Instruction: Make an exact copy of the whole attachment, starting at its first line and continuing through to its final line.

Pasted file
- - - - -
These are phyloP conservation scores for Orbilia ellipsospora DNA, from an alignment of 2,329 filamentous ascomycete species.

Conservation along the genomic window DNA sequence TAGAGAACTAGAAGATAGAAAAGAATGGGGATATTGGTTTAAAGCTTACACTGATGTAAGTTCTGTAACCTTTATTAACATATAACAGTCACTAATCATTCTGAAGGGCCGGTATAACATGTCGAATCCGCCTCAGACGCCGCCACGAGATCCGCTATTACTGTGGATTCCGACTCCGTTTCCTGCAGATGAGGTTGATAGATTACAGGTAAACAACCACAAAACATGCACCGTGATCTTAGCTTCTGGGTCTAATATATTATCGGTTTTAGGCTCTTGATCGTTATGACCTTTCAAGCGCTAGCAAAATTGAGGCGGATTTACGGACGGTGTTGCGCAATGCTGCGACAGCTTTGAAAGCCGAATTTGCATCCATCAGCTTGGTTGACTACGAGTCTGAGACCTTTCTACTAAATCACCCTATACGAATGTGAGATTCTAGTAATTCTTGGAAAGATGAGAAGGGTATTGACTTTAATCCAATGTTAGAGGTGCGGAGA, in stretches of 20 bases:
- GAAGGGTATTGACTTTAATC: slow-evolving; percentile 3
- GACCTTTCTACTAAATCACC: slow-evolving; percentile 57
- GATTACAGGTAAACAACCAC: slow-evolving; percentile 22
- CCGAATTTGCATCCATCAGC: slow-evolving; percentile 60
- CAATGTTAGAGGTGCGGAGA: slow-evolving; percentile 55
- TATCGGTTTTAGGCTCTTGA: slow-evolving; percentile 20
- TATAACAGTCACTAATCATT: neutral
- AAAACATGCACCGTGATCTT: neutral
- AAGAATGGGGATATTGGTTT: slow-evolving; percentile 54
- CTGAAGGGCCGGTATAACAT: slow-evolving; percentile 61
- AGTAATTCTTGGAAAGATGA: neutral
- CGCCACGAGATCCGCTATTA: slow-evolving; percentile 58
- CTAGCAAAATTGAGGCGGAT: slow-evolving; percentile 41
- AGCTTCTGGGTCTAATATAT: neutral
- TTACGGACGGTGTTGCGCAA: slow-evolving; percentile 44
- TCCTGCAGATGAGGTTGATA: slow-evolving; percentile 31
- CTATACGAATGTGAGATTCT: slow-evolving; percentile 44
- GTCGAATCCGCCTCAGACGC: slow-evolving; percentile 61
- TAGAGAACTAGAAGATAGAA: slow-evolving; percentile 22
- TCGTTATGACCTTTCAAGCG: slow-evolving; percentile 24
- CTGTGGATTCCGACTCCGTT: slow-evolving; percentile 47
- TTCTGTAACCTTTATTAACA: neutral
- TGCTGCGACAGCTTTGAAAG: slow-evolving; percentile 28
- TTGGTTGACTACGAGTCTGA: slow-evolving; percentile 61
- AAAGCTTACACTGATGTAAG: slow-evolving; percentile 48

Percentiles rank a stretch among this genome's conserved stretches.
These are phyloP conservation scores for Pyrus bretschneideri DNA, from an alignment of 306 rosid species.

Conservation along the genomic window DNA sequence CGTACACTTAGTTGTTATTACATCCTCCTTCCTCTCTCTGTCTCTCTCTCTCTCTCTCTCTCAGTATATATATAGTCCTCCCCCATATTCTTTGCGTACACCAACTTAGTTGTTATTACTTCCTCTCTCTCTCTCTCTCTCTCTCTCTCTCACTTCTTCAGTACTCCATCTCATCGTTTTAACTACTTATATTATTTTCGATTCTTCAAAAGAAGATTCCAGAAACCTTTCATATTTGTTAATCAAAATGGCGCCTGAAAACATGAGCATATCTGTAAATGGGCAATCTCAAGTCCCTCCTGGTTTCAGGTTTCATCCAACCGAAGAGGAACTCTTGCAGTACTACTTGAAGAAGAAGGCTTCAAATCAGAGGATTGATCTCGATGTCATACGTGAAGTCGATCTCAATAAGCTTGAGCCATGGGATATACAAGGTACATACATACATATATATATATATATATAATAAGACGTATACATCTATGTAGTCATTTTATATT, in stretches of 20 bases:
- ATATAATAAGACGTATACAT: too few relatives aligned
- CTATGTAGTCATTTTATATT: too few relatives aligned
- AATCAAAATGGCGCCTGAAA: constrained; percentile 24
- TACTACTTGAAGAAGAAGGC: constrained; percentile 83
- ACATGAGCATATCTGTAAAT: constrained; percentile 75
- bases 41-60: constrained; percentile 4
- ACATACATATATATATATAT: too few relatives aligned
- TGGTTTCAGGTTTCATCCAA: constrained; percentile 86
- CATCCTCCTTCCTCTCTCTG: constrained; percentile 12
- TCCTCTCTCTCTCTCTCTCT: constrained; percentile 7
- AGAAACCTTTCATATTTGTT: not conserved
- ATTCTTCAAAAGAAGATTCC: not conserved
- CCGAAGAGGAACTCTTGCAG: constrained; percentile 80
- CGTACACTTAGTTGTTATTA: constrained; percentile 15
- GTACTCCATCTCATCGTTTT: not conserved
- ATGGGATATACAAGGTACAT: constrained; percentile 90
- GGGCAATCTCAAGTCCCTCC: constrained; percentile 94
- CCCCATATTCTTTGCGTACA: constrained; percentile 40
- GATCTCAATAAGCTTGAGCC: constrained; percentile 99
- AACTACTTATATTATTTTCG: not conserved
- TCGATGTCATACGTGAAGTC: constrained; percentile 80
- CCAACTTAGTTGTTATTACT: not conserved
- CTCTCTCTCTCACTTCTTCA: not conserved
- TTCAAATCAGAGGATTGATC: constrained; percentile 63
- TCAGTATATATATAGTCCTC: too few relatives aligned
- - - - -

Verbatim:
These are phyloP conservation scores for Orbilia ellipsospora DNA, from an alignment of 2,329 filamentous ascomycete species.

Conservation along the genomic window DNA sequence TAGAGAACTAGAAGATAGAAAAGAATGGGGATATTGGTTTAAAGCTTACACTGATGTAAGTTCTGTAACCTTTATTAACATATAACAGTCACTAATCATTCTGAAGGGCCGGTATAACATGTCGAATCCGCCTCAGACGCCGCCACGAGATCCGCTATTACTGTGGATTCCGACTCCGTTTCCTGCAGATGAGGTTGATAGATTACAGGTAAACAACCACAAAACATGCACCGTGATCTTAGCTTCTGGGTCTAATATATTATCGGTTTTAGGCTCTTGATCGTTATGACCTTTCAAGCGCTAGCAAAATTGAGGCGGATTTACGGACGGTGTTGCGCAATGCTGCGACAGCTTTGAAAGCCGAATTTGCATCCATCAGCTTGGTTGACTACGAGTCTGAGACCTTTCTACTAAATCACCCTATACGAATGTGAGATTCTAGTAATTCTTGGAAAGATGAGAAGGGTATTGACTTTAATCCAATGTTAGAGGTGCGGAGA, in stretches of 20 bases:
- GAAGGGTATTGACTTTAATC: slow-evolving; percentile 3
- GACCTTTCTACTAAATCACC: slow-evolving; percentile 57
- GATTACAGGTAAACAACCAC: slow-evolving; percentile 22
- CCGAATTTGCATCCATCAGC: slow-evolving; percentile 60
- CAATGTTAGAGGTGCGGAGA: slow-evolving; percentile 55
- TATCGGTTTTAGGCTCTTGA: slow-evolving; percentile 20
- TATAACAGTCACTAATCATT: neutral
- AAAACATGCACCGTGATCTT: neutral
- AAGAATGGGGATATTGGTTT: slow-evolving; percentile 54
- CTGAAGGGCCGGTATAACAT: slow-evolving; percentile 61
- AGTAATTCTTGGAAAGATGA: neutral
- CGCCACGAGATCCGCTATTA: slow-evolving; percentile 58
- CTAGCAAAATTGAGGCGGAT: slow-evolving; percentile 41
- AGCTTCTGGGTCTAATATAT: neutral
- TTACGGACGGTGTTGCGCAA: slow-evolving; percentile 44
- TCCTGCAGATGAGGTTGATA: slow-evolving; percentile 31
- CTATACGAATGTGAGATTCT: slow-evolving; percentile 44
- GTCGAATCCGCCTCAGACGC: slow-evolving; percentile 61
- TAGAGAACTAGAAGATAGAA: slow-evolving; percentile 22
- TCGTTATGACCTTTCAAGCG: slow-evolving; percentile 24
- CTGTGGATTCCGACTCCGTT: slow-evolving; percentile 47
- TTCTGTAACCTTTATTAACA: neutral
- TGCTGCGACAGCTTTGAAAG: slow-evolving; percentile 28
- TTGGTTGACTACGAGTCTGA: slow-evolving; percentile 61
- AAAGCTTACACTGATGTAAG: slow-evolving; percentile 48

Percentiles rank a stretch among this genome's conserved stretches.
These are phyloP conservation scores for Pyrus bretschneideri DNA, from an alignment of 306 rosid species.

Conservation along the genomic window DNA sequence CGTACACTTAGTTGTTATTACATCCTCCTTCCTCTCTCTGTCTCTCTCTCTCTCTCTCTCTCAGTATATATATAGTCCTCCCCCATATTCTTTGCGTACACCAACTTAGTTGTTATTACTTCCTCTCTCTCTCTCTCTCTCTCTCTCTCTCACTTCTTCAGTACTCCATCTCATCGTTTTAACTACTTATATTATTTTCGATTCTTCAAAAGAAGATTCCAGAAACCTTTCATATTTGTTAATCAAAATGGCGCCTGAAAACATGAGCATATCTGTAAATGGGCAATCTCAAGTCCCTCCTGGTTTCAGGTTTCATCCAACCGAAGAGGAACTCTTGCAGTACTACTTGAAGAAGAAGGCTTCAAATCAGAGGATTGATCTCGATGTCATACGTGAAGTCGATCTCAATAAGCTTGAGCCATGGGATATACAAGGTACATACATACATATATATATATATATATAATAAGACGTATACATCTATGTAGTCATTTTATATT, in stretches of 20 bases:
- ATATAATAAGACGTATACAT: too few relatives aligned
- CTATGTAGTCATTTTATATT: too few relatives aligned
- AATCAAAATGGCGCCTGAAA: constrained; percentile 24
- TACTACTTGAAGAAGAAGGC: constrained; percentile 83
- ACATGAGCATATCTGTAAAT: constrained; percentile 75
- bases 41-60: constrained; percentile 4
- ACATACATATATATATATAT: too few relatives aligned
- TGGTTTCAGGTTTCATCCAA: constrained; percentile 86
- CATCCTCCTTCCTCTCTCTG: constrained; percentile 12
- TCCTCTCTCTCTCTCTCTCT: constrained; percentile 7
- AGAAACCTTTCATATTTGTT: not conserved
- ATTCTTCAAAAGAAGATTCC: not conserved
- CCGAAGAGGAACTCTTGCAG: constrained; percentile 80
- CGTACACTTAGTTGTTATTA: constrained; percentile 15
- GTACTCCATCTCATCGTTTT: not conserved
- ATGGGATATACAAGGTACAT: constrained; percentile 90
- GGGCAATCTCAAGTCCCTCC: constrained; percentile 94
- CCCCATATTCTTTGCGTACA: constrained; percentile 40
- GATCTCAATAAGCTTGAGCC: constrained; percentile 99
- AACTACTTATATTATTTTCG: not conserved
- TCGATGTCATACGTGAAGTC: constrained; percentile 80
- CCAACTTAGTTGTTATTACT: not conserved
- CTCTCTCTCTCACTTCTTCA: not conserved
- TTCAAATCAGAGGATTGATC: constrained; percentile 63
- TCAGTATATATATAGTCCTC: too few relatives aligned